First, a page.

He mentions homeopathy in a few places in the article, without ever pointing out that homeopathy is based purely on magical thinking, that its premises run contrary to modern science, and that a large body of clinical evidence shows that homeopathy does not work for anything.
Here, however, is the worst statement in the entire article:
To summarize, what is presently accepted as conventional medicine came to be so by caveat. Other medical systems have neither been subject to the rigorous vetting that Western medicine approaches have undergone in order to further develop nor have they been demonstrated to be ineffective or dangerous in any systematic way. In other words, there are no scientifically accepted criteria for inclusion or exclusion of specific modalities as CAM or as conventional. Conventional medicine is exactly that – medicine by convention.
He is arguing that scientific medicine won out over competing medical systems because Flexner (a German educator and not a physician) arbitrarily decided that science would be the basis of modern medicine. This is an astounding argument, considering that the application of scientific principles transformed the practice of medicine and has arguably doubled the human life-expectancy since its inception.
Cowan again also ignores the fact that competing systems at the time not only lacked scientific evidence, many of them were demonstrably absurd. Homeopathy was ridiculed long before the Flexner report.
Further, regardless of history, scientific evidence is clearly the best tool we have to determining if a treatment is safe and effective. There is simply no viable alternative. He is also flatly wrong when he argues that CAM systems have not been demonstrated to be ineffective – they largely have, as I pointed out for homeopathy and acupuncture.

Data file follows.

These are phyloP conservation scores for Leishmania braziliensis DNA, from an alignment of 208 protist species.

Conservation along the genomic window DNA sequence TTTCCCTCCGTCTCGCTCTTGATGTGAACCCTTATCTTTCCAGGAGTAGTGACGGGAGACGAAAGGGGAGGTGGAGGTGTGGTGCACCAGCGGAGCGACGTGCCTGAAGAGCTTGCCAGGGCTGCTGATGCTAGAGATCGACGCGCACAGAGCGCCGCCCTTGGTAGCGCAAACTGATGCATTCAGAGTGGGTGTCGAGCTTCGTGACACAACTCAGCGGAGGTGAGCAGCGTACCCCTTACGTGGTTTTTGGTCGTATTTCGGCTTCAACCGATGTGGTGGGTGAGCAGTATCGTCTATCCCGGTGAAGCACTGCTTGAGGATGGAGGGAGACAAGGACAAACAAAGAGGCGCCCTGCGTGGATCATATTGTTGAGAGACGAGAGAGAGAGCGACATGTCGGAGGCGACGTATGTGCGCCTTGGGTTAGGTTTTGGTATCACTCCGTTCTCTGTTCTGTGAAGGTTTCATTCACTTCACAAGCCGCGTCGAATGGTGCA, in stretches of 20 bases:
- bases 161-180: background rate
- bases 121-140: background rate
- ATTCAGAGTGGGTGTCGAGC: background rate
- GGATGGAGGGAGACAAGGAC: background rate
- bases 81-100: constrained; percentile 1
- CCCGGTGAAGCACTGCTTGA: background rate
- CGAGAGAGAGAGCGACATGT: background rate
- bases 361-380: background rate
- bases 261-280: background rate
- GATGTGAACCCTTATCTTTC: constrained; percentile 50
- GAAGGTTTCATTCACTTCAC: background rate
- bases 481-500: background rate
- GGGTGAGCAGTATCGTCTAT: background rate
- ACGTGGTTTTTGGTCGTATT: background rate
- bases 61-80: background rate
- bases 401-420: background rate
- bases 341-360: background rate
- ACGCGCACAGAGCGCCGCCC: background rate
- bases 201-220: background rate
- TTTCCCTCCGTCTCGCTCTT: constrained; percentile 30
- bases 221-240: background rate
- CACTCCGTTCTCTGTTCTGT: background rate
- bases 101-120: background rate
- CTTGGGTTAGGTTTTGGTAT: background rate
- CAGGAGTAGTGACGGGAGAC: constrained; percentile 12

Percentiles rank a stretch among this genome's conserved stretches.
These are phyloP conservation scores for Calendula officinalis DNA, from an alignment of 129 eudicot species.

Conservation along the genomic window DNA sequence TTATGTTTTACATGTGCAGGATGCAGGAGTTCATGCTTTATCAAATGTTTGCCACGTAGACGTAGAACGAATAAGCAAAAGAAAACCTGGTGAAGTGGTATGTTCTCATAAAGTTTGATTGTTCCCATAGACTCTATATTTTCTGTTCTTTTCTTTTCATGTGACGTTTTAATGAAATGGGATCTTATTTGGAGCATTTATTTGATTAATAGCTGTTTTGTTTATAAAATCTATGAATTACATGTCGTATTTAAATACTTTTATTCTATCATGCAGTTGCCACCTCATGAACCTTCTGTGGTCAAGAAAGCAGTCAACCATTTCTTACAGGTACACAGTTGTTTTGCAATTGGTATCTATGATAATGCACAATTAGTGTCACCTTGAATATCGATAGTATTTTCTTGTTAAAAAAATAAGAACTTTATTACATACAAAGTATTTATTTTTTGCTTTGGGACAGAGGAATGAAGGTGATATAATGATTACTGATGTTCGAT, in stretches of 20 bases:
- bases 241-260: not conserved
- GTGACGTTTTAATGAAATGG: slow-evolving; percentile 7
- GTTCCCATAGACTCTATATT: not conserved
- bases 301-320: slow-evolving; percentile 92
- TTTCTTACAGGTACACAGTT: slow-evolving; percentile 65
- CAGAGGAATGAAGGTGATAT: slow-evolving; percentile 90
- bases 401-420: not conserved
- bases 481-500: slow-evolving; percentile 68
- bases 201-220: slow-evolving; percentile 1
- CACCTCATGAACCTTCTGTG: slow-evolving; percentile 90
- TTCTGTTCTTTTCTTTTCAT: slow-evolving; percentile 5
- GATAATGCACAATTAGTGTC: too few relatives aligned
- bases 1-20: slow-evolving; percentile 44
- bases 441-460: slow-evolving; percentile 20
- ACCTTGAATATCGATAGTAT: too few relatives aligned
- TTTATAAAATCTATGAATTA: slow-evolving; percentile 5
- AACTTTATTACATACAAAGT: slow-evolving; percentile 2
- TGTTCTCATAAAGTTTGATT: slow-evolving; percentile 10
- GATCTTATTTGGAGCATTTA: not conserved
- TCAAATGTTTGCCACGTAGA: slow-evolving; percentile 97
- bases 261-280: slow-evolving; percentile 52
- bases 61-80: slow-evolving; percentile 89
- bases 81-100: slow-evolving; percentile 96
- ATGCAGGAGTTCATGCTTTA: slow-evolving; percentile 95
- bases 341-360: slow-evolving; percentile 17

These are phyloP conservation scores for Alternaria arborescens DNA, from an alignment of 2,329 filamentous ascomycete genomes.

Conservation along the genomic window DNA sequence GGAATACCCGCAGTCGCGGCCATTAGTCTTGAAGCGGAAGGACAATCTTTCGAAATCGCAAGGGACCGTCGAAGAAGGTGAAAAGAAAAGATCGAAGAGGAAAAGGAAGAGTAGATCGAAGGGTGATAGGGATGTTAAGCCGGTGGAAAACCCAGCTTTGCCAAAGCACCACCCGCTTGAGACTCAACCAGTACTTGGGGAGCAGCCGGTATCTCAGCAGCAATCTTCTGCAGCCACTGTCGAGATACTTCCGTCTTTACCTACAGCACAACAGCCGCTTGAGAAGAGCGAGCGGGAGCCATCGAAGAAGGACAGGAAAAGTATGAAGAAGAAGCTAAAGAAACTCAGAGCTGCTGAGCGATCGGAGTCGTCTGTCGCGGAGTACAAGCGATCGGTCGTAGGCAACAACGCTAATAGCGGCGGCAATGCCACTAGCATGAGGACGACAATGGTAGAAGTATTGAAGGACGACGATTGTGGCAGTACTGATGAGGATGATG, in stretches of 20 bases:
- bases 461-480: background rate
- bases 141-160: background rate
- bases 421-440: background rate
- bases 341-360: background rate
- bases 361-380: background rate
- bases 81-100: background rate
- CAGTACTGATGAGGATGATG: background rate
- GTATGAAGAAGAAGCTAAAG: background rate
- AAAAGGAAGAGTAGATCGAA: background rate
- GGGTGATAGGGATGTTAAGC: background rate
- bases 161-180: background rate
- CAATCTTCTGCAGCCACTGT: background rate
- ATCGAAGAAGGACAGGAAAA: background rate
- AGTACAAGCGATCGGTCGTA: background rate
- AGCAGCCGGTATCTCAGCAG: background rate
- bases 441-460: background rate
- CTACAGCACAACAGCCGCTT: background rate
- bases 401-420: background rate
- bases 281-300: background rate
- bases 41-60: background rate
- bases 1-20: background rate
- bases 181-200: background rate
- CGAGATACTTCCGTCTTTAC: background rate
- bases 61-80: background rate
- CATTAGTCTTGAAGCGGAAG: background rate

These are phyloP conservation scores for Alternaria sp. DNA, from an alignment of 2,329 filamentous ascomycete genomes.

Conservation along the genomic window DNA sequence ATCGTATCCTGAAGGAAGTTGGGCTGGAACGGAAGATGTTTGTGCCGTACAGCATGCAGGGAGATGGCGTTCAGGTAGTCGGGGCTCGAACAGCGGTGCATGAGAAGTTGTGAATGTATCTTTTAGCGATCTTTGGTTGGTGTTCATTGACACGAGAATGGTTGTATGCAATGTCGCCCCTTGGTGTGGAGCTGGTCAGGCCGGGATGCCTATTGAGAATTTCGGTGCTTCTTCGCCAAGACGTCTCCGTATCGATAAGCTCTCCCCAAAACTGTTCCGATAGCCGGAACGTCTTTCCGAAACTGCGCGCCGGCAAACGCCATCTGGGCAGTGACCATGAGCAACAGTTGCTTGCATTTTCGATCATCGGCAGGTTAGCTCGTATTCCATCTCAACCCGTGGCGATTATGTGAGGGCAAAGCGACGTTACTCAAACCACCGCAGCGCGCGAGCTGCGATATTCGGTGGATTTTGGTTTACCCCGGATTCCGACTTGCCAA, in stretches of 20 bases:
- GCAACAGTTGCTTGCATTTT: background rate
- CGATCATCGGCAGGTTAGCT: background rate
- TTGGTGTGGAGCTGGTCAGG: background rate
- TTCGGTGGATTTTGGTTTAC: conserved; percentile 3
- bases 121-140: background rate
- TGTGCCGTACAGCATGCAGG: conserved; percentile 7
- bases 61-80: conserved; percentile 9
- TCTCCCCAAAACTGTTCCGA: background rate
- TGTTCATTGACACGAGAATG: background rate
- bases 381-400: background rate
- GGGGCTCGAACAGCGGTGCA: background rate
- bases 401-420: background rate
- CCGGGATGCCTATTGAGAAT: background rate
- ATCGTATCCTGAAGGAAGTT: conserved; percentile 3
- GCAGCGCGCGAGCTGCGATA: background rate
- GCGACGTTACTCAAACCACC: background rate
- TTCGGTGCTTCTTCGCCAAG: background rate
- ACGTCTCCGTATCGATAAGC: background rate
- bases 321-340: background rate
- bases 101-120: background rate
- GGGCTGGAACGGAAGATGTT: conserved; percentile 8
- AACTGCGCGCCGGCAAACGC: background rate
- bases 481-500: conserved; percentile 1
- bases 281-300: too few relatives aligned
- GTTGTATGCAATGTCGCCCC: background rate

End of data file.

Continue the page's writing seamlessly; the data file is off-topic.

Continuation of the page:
Cowan tries very hard to make it seem as if he is being objective and is simply looking out for the best interests of patients. In the end, however, in this article he has simply repeated the misconceptions and distortions typical of CAM proponents.
He makes a false dichotomy between “Western” medicine and alternative medicines. He exaggerates CAM’s popularity, and blurs the line between CAM and scientific medicine by including treatments that are solidly science-based, such as nutrition and exercise.
He pretends that the scientific basis of medicine is just an arbitrary historical choice, rather than the transformational and defining aspect of modern medicine that finally dragged the medical profession out of the era of witch-doctors.
He pretends that we do not already have sufficient evidence for lack of efficacy for most CAM modalities. I would add that a science-based approach would also consider plausibility, which most CAM modalities lack.
In the end Cowan used an elaborate and indirect justification for the same list of magical and disproved therapies that CAM proponents have been promoting for years.
I agree that physicians need to be more familiar with CAM treatments and discuss such issues with patients when appropriate. They should do so, however, from a solid understanding of the actual science and history of such treatments.